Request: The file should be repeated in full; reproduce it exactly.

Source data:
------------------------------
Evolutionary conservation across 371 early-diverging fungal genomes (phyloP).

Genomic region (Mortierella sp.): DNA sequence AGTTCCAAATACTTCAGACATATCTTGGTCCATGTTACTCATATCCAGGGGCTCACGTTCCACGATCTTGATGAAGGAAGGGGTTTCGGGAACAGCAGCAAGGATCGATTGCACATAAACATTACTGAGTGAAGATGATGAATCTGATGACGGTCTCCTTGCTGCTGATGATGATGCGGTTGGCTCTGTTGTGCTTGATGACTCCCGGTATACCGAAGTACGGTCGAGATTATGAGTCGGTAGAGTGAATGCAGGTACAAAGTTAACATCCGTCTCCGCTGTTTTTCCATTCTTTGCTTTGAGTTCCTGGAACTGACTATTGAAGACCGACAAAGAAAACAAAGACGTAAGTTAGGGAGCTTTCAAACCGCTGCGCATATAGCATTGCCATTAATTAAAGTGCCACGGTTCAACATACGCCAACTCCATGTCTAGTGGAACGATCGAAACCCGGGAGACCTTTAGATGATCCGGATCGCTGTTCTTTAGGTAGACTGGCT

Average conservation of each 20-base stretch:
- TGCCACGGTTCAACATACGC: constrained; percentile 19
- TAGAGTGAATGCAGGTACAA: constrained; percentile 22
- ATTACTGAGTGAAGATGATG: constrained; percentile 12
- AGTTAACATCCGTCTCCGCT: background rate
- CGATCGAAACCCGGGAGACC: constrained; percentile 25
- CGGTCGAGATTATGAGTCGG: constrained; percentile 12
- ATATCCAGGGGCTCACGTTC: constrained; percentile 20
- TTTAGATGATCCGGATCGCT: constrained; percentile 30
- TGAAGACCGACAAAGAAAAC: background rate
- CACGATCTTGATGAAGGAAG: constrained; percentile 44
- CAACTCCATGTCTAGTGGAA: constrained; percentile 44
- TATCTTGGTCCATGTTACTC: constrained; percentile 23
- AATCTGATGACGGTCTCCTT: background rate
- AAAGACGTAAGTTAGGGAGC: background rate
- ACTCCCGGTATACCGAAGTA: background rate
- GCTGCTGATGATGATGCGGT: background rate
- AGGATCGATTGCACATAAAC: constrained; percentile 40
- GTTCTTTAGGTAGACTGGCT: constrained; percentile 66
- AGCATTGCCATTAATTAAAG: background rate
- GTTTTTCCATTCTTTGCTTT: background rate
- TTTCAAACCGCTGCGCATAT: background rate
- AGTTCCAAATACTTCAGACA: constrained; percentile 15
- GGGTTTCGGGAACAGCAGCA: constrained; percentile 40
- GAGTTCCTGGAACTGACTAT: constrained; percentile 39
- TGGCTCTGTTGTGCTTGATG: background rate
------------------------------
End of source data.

Evolutionary conservation across 371 early-diverging fungal genomes (phyloP).

Genomic region (Mortierella sp.): DNA sequence AGTTCCAAATACTTCAGACATATCTTGGTCCATGTTACTCATATCCAGGGGCTCACGTTCCACGATCTTGATGAAGGAAGGGGTTTCGGGAACAGCAGCAAGGATCGATTGCACATAAACATTACTGAGTGAAGATGATGAATCTGATGACGGTCTCCTTGCTGCTGATGATGATGCGGTTGGCTCTGTTGTGCTTGATGACTCCCGGTATACCGAAGTACGGTCGAGATTATGAGTCGGTAGAGTGAATGCAGGTACAAAGTTAACATCCGTCTCCGCTGTTTTTCCATTCTTTGCTTTGAGTTCCTGGAACTGACTATTGAAGACCGACAAAGAAAACAAAGACGTAAGTTAGGGAGCTTTCAAACCGCTGCGCATATAGCATTGCCATTAATTAAAGTGCCACGGTTCAACATACGCCAACTCCATGTCTAGTGGAACGATCGAAACCCGGGAGACCTTTAGATGATCCGGATCGCTGTTCTTTAGGTAGACTGGCT

Average conservation of each 20-base stretch:
- TGCCACGGTTCAACATACGC: constrained; percentile 19
- TAGAGTGAATGCAGGTACAA: constrained; percentile 22
- ATTACTGAGTGAAGATGATG: constrained; percentile 12
- AGTTAACATCCGTCTCCGCT: background rate
- CGATCGAAACCCGGGAGACC: constrained; percentile 25
- CGGTCGAGATTATGAGTCGG: constrained; percentile 12
- ATATCCAGGGGCTCACGTTC: constrained; percentile 20
- TTTAGATGATCCGGATCGCT: constrained; percentile 30
- TGAAGACCGACAAAGAAAAC: background rate
- CACGATCTTGATGAAGGAAG: constrained; percentile 44
- CAACTCCATGTCTAGTGGAA: constrained; percentile 44
- TATCTTGGTCCATGTTACTC: constrained; percentile 23
- AATCTGATGACGGTCTCCTT: background rate
- AAAGACGTAAGTTAGGGAGC: background rate
- ACTCCCGGTATACCGAAGTA: background rate
- GCTGCTGATGATGATGCGGT: background rate
- AGGATCGATTGCACATAAAC: constrained; percentile 40
- GTTCTTTAGGTAGACTGGCT: constrained; percentile 66
- AGCATTGCCATTAATTAAAG: background rate
- GTTTTTCCATTCTTTGCTTT: background rate
- TTTCAAACCGCTGCGCATAT: background rate
- AGTTCCAAATACTTCAGACA: constrained; percentile 15
- GGGTTTCGGGAACAGCAGCA: constrained; percentile 40
- GAGTTCCTGGAACTGACTAT: constrained; percentile 39
- TGGCTCTGTTGTGCTTGATG: background rate